2 people sharing w/2 individual AST contracts, how do you do the inventory?

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  • 2 people sharing w/2 individual AST contracts, how do you do the inventory?

    If a house is shared by 2 individuals who each have their own AST contracts, and they share "common areas", how would you manage the inventory?

    How would you manage costs against damage in common areas, when T moves out, assuming each T would move out at a different date?

  • Ericthelobster
    replied
    Originally posted by mind the gap View Post
    (Except for the one with hearts coming out of it...but who would ever use that on an internet forum?!)

    (random text in white characters to fool the character counter into that "my message is not too short")

    Leave a comment:


  • mind the gap
    replied
    Originally posted by Ericthelobster View Post
    I'm looking for an emoticon of a tongue being stuck out, but can't see one...!
    I know! They've all been politically corrected to the point where they look boringly similar and just vaguely quizzical. Boo.

    (Except for the one with hearts coming out of it...but who would ever use that on an internet forum?!)

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  • Ericthelobster
    replied
    Originally posted by mind the gap View Post
    BTW...any views on the non-standard spelling of its and it's, Eric?!
    I'm looking for an emoticon of a tongue being stuck out, but can't see one...!

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  • mind the gap
    replied
    Originally posted by Ericthelobster View Post
    Eew. If there's one thing I'm 'passionate' about, it's the word 'passionate' (in it's modern usage). If anybody sent me a job application which used it, I reckon it would go straight into the rejects pile.
    I agree! Having said that, my son has just been given a reference (well, strictly speaking a testimonial as he was allowed to read it!), in which someone very well qualified and respected in the field described him as 'passionate' about the work applied for. Personally, I'd describe him (my son) as 'obsessed', but I guess that wouldn't go down too well, either!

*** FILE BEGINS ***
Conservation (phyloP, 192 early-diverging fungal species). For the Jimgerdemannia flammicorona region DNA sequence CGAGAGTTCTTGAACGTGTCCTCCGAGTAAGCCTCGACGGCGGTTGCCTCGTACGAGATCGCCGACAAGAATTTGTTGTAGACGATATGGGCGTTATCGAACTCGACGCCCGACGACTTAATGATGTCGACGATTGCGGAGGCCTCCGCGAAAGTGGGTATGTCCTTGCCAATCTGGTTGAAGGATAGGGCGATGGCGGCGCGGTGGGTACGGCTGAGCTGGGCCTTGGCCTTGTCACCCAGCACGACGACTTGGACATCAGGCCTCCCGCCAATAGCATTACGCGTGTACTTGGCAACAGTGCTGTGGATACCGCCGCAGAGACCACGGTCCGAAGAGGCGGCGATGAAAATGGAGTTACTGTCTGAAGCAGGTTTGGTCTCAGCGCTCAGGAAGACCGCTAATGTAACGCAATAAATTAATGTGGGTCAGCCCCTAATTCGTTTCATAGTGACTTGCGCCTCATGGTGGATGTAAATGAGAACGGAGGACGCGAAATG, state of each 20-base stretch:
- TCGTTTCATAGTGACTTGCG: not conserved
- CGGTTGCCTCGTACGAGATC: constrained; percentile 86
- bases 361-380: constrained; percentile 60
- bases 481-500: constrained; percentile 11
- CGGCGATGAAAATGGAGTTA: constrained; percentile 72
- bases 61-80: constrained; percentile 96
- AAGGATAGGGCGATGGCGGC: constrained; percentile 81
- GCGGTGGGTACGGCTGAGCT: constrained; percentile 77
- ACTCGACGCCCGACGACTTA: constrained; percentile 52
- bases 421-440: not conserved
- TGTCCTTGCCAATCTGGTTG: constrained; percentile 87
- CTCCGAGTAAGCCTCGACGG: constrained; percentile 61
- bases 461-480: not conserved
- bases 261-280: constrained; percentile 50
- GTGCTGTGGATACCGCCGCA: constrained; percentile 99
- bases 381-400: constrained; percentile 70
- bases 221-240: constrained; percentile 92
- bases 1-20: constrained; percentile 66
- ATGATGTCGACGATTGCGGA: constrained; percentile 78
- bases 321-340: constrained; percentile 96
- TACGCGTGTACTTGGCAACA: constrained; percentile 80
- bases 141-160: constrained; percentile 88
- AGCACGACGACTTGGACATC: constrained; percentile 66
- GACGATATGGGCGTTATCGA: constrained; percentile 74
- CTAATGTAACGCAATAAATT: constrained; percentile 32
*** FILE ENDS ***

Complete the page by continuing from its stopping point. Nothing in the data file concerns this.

BTW...any views on the non-standard spelling of its and it's, Eric?!

    Leave a comment:


  • Ericthelobster
    replied
    Originally posted by mind the gap View Post
    You have to be 'passionate', 'inspired', 'enthusiastic', 'highly motivated' about everything under the sun. You can't just want a job.
    Eew. If there's one thing I'm 'passionate' about, it's the word 'passionate' (in it's modern usage). If anybody sent me a job application which used it, I reckon it would go straight into the rejects pile.

    Leave a comment:


  • mind the gap
    replied
    Originally posted by Bird View Post

    This is how I was taught. Of course I could be wrong and I seriously want to learn.
    For some reason, I remain unconvinced.

    However, if you insist, you need to re-read my #3 in the context of a potential/imagined situation in which a joint tenancy is first assumed/envisaged, then rejected as not being the case, hence x is the implication. I could have put 'Imagine' at the beginning of the scenario, but in the context of this forum I didn't feel I needed to spell that out. In that context, the conditional can be understood without being stated and the use of the perfect tense does not necessarily indicate that the events being described have happened in reality. If the passage were in French, I expect some writers would employ the subjunctive mood (another indicator of potentiality rather than actuality), but that's falling out of use in English.

    Consider this statement from a health blog:

    [Imagine] You're out for a run. You've covered a good 5 miles and you've only had to stop once. You had a good breakfast before you set off. Now, you're beginning to feel some discomfort in your chest. What do you do?

    A number of tenses are used in that text - including the perfect and the pretorite past tenses (see emboldened verbs) - but it does not mean that everything in it has actually happened to the reader.